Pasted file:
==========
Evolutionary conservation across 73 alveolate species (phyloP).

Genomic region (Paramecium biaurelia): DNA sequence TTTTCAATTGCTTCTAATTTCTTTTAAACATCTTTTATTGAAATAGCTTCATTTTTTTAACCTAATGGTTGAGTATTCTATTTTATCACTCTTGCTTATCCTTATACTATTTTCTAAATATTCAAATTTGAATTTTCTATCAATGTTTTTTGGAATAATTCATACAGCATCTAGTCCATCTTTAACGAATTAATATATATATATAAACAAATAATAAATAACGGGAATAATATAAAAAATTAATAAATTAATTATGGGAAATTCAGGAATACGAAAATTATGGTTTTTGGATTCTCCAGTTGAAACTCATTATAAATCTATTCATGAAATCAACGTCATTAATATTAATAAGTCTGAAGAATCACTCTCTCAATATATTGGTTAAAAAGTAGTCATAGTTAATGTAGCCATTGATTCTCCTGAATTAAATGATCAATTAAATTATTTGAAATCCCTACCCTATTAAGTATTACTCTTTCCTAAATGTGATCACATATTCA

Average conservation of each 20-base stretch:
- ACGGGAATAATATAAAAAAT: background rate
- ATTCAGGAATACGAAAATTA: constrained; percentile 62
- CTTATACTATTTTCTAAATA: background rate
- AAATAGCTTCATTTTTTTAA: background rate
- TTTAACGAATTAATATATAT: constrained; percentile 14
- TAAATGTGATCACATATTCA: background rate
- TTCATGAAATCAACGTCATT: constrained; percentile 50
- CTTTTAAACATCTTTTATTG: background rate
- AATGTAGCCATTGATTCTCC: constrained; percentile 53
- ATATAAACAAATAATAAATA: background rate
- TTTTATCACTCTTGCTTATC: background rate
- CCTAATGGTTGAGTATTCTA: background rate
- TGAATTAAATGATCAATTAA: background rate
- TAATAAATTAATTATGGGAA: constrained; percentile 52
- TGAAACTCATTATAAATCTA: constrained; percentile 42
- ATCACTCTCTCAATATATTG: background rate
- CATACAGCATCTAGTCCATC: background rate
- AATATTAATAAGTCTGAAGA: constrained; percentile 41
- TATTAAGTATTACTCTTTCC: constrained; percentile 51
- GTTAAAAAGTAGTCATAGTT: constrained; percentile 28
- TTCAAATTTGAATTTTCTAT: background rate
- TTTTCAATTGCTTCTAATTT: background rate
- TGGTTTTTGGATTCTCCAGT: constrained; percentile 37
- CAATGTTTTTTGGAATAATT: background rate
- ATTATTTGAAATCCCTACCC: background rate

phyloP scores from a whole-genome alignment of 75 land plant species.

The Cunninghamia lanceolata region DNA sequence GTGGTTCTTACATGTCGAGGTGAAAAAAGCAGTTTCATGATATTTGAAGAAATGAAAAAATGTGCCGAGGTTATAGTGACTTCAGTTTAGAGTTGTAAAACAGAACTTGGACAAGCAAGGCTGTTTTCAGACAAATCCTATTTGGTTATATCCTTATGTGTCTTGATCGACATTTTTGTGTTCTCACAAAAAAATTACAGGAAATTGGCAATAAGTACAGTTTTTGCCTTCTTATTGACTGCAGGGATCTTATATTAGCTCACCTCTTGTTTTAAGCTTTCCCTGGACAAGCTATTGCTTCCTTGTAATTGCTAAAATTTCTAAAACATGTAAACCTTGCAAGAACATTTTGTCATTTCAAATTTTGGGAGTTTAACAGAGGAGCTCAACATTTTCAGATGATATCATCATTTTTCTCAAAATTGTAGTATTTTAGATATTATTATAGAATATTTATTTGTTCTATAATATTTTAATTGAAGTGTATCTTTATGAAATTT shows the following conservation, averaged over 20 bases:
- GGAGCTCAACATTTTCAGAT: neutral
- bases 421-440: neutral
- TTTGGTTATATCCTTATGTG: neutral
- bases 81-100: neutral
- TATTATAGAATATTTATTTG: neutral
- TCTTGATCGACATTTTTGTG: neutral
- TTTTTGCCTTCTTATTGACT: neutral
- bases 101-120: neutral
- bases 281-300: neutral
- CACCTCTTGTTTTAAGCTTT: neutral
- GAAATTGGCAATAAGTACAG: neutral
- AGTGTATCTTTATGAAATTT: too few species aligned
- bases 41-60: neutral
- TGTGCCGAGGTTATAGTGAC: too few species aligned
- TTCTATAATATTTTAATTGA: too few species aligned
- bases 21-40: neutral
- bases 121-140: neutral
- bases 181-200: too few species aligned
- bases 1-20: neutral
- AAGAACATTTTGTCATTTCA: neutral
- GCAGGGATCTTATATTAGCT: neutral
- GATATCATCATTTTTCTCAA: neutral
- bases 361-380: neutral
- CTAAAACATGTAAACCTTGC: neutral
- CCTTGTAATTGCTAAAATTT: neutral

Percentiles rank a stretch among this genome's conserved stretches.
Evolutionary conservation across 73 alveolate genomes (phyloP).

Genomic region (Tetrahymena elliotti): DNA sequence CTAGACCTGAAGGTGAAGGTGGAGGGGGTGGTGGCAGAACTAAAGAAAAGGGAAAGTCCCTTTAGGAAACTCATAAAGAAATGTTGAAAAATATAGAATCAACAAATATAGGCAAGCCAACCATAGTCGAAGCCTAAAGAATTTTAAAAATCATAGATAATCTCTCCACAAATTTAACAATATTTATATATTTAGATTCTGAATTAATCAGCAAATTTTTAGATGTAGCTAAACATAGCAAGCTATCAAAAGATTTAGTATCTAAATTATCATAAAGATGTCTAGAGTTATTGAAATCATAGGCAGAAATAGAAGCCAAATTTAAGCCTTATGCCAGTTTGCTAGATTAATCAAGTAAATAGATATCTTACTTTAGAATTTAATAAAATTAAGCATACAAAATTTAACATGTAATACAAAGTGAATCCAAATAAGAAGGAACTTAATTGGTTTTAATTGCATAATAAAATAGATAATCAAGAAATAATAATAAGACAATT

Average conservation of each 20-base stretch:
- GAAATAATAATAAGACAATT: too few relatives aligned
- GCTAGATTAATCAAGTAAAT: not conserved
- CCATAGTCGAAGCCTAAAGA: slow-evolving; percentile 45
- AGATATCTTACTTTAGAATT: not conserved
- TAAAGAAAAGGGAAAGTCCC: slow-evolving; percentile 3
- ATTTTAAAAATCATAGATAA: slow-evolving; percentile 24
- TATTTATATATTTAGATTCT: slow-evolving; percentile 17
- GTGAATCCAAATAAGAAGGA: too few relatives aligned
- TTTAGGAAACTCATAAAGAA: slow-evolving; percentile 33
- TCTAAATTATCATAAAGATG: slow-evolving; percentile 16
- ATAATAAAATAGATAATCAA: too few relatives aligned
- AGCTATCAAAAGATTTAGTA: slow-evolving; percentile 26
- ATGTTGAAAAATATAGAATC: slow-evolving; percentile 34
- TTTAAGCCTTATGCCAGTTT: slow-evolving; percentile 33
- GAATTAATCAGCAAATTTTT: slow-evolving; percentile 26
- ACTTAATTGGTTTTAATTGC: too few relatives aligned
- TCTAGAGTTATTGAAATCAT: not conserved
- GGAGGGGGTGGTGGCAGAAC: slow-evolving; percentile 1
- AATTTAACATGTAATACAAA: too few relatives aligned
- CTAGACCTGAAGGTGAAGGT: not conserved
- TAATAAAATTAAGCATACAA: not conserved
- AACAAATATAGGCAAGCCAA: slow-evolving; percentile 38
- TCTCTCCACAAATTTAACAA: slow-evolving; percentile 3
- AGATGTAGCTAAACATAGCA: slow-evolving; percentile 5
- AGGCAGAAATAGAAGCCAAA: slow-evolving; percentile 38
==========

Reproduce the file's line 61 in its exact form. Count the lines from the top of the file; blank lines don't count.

- GCTAGATTAATCAAGTAAAT: not conserved